Both wet and dry rot are caused by fungi which destroy timbers and are capable of compromising the structural integrity of a building.
If you think your property could be affected you should seek a professional timber survey as soon as possible. Call Sovereign Preservation today on 01752 790103 to discuss your requirements and book your free no obligation survey and quotation.
Wet Rot - Coniophora puteana and Coniophora marmorata
Often occurring as a result of rising or penetrating dampness, wet rot can develop as a brown or white fungus. Unlike dry rot it is caused by many different species and is confined to the damp timbers.
Wet rot can be as simple as rotting skirting boards due to prolonged contact with damp masonry, which would display as warping, splitting and soft timber. Often this will be accompanied with a damp smell and fungal growth (which is less obvious on painted surfaces).
In more serious cases structural timbers, window frames, lintels, doors can be severely affected, initially this would present as bounce in flooring, cracks above lintels and sagging in roofs.
Once the rotting fungus has taken hold timber replacement will be required, however the sooner you act the less damage will be caused. Contact a specialist before your property is structurally undermined.
Dry Rot – Serpula Lacrymans
An outbreak of dry rotting fungus is very different from one of wet rot. Dry rot can be a complex as it has the capacity to effect timbers, masonry, plasterwork and develop mycelium (branch like structures) which transport moisture and nutrients over long distances to previously unaffected areas.
The mycelium form strands and work their way behind plaster, through permeable bricks and mortar and effectively penetrate masonry. If the strands reach damp timbers a new outbreak will occur.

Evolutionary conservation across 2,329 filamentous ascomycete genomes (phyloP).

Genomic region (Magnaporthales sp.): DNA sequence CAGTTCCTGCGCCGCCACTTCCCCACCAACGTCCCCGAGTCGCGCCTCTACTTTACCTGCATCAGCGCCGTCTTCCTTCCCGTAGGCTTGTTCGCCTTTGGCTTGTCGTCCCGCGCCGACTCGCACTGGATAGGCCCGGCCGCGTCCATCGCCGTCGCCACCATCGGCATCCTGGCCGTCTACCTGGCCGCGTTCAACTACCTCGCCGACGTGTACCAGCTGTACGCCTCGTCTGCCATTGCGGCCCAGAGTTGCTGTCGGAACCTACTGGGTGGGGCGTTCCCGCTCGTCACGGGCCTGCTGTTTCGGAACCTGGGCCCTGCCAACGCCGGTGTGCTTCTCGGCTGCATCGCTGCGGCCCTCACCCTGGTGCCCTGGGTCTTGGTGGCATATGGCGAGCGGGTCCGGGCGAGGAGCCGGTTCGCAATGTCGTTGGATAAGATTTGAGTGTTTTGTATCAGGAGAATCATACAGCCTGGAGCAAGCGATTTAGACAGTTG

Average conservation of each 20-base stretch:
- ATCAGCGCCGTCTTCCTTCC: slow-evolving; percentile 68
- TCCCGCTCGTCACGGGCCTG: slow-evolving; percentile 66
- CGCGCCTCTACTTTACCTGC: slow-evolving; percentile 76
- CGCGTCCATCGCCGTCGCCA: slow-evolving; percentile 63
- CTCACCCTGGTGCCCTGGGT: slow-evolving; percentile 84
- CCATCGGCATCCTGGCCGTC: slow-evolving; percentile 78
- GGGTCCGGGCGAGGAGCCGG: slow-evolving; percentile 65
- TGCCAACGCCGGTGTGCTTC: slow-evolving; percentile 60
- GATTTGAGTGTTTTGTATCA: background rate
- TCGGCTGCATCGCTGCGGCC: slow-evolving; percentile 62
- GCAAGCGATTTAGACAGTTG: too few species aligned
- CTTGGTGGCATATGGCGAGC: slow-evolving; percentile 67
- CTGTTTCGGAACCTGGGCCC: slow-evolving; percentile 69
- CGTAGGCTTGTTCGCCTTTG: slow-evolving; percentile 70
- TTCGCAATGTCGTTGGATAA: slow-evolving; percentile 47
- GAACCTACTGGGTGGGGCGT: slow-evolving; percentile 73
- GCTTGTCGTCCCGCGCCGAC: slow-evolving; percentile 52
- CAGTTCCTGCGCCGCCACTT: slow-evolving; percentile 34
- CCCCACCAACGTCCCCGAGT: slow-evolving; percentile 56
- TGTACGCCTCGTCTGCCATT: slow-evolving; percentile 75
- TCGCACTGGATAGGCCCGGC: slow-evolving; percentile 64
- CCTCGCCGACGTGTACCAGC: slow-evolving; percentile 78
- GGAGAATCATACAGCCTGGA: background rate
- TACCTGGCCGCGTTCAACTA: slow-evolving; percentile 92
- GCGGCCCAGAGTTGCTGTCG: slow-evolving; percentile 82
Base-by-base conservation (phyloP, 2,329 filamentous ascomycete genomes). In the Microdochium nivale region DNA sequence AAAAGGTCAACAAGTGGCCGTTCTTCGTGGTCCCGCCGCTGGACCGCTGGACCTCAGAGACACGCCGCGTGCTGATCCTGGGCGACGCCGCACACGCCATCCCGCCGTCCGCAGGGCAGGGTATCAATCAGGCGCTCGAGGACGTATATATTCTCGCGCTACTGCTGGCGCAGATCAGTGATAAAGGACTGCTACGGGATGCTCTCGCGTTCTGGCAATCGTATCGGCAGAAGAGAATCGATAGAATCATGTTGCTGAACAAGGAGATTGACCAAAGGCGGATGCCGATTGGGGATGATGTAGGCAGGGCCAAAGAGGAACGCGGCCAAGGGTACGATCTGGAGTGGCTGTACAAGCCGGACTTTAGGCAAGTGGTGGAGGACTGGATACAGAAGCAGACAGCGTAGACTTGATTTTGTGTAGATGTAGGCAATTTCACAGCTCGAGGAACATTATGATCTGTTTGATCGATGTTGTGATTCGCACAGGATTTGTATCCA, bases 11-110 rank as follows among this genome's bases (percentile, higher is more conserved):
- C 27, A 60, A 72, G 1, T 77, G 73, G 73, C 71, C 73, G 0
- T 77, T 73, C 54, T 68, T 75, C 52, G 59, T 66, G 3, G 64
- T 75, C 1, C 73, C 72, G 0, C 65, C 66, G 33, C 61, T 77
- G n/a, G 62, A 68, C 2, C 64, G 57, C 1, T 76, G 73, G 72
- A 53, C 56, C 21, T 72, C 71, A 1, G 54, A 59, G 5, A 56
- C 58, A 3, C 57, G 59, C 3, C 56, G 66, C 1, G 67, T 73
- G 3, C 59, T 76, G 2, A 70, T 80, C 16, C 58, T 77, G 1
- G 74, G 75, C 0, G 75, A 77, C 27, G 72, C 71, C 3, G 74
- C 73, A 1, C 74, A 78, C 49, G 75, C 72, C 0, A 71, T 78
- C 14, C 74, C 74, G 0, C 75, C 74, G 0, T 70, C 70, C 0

Dry rot is facilitated by damp, poorly ventilated and fluctuating conditions.
Often the first sign of dry rot is a ‘fruit body’, which looks like a fleshy yellow ochre pancake. Over time it matures to a rusty red colour. The fruit body generates a profuse quantity of spores, which settle as a reddish brown dusty layer.
Mycelium will appear as silky white sheets and or a cotton wool like appearance with yellow tinges. Strands of white or grey ‘branching’ may be evident; these can reach the thickness of a pencil.
The removal of the fruit body, Mycelium and spores should not be undertaken as a DIY task, nor should the treatment. There are many stages to the sterilisation, replacement of effected timbers and masonry and the prevention of a further outbreak.
Although dry rot can be very serious, these outbreaks can be treated very successfully by a specialist company such as Sovereign Preservation, so it is important to get professional advice as soon as possible.